At this point in time, Quill does not see himself married with or without children.

     Ransom, coming from a large family, would like to have a large family of his own.  He imagines a house in the country, filled with at least six kids, two dogs, and a variety of fish... Sometimes, he thinks he'd like to run his own farm and get away from city life altogether.

What is their weapon of choice? (It doesn’t necessarily have to be a physical weapon.)
     Quill's weapon of choice is words, of course.  Ransom prefers not to be in a situation that requires weapons... However, he is trained to use and owns his own firearms.

What’s the nicest thing they’ve done for someone else, and why did they do it?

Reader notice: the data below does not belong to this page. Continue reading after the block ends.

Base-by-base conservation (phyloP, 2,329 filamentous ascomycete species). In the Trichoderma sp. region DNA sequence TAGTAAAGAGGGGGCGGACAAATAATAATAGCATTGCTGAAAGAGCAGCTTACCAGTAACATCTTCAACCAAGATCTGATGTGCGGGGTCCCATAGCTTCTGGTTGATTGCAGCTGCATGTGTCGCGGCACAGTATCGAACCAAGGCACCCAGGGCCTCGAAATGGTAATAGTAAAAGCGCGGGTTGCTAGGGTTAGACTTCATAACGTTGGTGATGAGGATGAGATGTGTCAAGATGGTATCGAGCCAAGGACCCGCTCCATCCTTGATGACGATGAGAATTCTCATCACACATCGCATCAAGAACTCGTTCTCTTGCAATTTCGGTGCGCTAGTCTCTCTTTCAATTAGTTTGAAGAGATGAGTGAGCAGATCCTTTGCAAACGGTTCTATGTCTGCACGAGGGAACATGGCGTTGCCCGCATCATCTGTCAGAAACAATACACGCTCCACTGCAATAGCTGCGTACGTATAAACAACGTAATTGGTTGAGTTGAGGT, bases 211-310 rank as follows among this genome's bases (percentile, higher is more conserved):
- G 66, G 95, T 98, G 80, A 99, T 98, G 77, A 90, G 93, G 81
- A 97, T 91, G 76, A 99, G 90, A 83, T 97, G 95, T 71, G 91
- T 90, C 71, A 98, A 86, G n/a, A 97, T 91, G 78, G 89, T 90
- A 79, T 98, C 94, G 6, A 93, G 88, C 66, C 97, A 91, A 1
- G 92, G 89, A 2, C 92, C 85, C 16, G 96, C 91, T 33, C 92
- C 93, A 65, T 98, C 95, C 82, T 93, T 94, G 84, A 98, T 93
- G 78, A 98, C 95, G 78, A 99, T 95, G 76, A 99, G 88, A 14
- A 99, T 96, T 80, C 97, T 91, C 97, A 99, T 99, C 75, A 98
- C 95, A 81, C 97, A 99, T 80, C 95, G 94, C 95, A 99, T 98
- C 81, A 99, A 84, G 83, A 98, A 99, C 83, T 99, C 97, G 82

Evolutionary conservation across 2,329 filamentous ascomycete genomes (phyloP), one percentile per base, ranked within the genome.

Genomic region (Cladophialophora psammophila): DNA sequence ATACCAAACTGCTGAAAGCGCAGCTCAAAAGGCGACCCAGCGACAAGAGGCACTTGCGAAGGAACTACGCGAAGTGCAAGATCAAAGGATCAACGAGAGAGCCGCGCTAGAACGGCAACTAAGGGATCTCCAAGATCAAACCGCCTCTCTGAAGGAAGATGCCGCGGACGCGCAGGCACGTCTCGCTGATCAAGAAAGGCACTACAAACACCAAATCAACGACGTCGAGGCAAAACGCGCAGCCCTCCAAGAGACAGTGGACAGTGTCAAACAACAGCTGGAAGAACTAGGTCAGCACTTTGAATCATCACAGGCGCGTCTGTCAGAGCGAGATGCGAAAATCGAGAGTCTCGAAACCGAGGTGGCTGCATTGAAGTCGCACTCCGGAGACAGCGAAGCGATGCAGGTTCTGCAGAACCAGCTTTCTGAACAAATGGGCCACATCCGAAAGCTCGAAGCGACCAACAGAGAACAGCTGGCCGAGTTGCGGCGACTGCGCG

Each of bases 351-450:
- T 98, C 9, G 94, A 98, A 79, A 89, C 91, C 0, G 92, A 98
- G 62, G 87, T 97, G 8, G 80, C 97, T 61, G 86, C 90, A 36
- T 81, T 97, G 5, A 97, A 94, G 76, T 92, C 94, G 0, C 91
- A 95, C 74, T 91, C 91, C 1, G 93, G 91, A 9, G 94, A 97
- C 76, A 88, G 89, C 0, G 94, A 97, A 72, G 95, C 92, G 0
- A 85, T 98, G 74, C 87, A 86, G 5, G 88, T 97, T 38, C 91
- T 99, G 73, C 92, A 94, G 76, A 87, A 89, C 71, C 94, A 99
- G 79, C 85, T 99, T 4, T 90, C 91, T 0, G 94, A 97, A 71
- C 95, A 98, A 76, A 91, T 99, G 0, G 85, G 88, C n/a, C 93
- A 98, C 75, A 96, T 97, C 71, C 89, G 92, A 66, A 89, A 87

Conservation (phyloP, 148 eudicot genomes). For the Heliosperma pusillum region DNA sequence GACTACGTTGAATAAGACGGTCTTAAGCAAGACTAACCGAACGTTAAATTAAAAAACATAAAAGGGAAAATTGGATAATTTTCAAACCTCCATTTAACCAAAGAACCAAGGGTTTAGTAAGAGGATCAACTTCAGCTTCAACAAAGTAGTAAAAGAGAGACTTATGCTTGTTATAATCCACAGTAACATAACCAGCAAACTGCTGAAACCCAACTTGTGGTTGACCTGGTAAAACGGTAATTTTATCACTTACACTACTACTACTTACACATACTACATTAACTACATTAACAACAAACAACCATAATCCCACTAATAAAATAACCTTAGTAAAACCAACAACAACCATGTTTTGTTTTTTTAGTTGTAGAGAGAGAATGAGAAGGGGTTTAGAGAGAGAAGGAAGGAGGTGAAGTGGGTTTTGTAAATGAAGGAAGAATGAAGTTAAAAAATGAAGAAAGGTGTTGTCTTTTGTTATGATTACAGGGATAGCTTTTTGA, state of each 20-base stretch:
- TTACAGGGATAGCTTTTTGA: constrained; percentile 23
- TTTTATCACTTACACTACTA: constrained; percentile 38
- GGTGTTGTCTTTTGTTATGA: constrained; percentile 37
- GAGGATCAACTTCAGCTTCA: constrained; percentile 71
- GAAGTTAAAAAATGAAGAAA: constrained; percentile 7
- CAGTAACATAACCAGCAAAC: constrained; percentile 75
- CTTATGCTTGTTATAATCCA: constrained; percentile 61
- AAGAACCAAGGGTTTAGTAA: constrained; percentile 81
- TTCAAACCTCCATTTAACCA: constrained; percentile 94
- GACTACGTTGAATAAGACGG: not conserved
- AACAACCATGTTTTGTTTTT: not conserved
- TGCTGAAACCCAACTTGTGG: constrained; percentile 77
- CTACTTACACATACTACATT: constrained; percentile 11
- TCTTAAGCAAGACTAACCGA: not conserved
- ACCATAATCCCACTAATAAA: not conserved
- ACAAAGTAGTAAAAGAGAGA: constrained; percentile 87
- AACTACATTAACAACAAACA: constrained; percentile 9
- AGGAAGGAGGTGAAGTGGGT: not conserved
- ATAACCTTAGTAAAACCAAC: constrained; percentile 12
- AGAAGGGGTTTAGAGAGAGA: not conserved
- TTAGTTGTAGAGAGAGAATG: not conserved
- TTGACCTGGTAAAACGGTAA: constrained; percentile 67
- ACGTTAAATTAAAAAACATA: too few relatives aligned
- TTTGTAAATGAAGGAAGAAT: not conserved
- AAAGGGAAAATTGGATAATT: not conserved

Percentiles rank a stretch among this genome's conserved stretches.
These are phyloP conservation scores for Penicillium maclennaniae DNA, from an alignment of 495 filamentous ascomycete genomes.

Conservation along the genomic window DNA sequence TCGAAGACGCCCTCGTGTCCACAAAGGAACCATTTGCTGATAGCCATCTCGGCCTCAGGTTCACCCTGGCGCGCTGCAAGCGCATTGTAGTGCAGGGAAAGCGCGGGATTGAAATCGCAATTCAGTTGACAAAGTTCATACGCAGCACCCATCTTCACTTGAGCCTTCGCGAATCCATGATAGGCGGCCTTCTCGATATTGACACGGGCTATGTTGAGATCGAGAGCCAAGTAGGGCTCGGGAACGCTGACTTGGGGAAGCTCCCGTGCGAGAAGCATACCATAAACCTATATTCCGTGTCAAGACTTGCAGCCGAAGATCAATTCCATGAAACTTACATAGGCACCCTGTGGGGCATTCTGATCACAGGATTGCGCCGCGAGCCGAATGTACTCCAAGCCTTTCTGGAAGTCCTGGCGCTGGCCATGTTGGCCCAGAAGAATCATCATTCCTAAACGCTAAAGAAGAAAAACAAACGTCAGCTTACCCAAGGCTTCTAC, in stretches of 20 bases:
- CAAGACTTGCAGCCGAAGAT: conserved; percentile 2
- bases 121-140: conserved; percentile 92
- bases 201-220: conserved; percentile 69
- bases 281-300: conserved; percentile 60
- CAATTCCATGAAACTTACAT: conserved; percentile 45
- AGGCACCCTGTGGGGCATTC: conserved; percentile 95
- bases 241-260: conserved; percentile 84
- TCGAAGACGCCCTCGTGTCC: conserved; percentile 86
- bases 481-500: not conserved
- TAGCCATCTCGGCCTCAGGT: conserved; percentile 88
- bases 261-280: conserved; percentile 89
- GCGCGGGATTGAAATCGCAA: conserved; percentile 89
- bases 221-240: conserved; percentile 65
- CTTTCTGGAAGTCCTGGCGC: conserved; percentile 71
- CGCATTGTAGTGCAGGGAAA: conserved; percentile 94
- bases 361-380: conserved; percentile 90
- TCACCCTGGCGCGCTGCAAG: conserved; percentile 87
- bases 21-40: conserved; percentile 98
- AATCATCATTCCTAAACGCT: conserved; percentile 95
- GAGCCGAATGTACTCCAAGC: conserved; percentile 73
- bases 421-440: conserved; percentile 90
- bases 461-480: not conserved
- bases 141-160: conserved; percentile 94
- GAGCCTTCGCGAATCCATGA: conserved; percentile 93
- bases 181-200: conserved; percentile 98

Have they ever been physically violent with someone, and what instigated it?
     A fairly easygoing person, Quill has never found himself in a position where physical violence against someone else.

     A retired veteran, Ransom now works in the cyber-crime unit of a local police station. While in the military, he found himself in situations where physical violence was the only way to insure he and his fellow soldiers lived to see another day.

Are they a rule-follower or a rebel?
     Quill is a strict rule-follower, he believes that if there is a rule in place that it must have been created for a reason.

     Ransom is the rebel of their age-group and was an instigator of many "adventures" during their youth.  While he never broke any laws, Ransom is able to see when a rule is not good for a situation and react accordingly.

Are they organized or messy?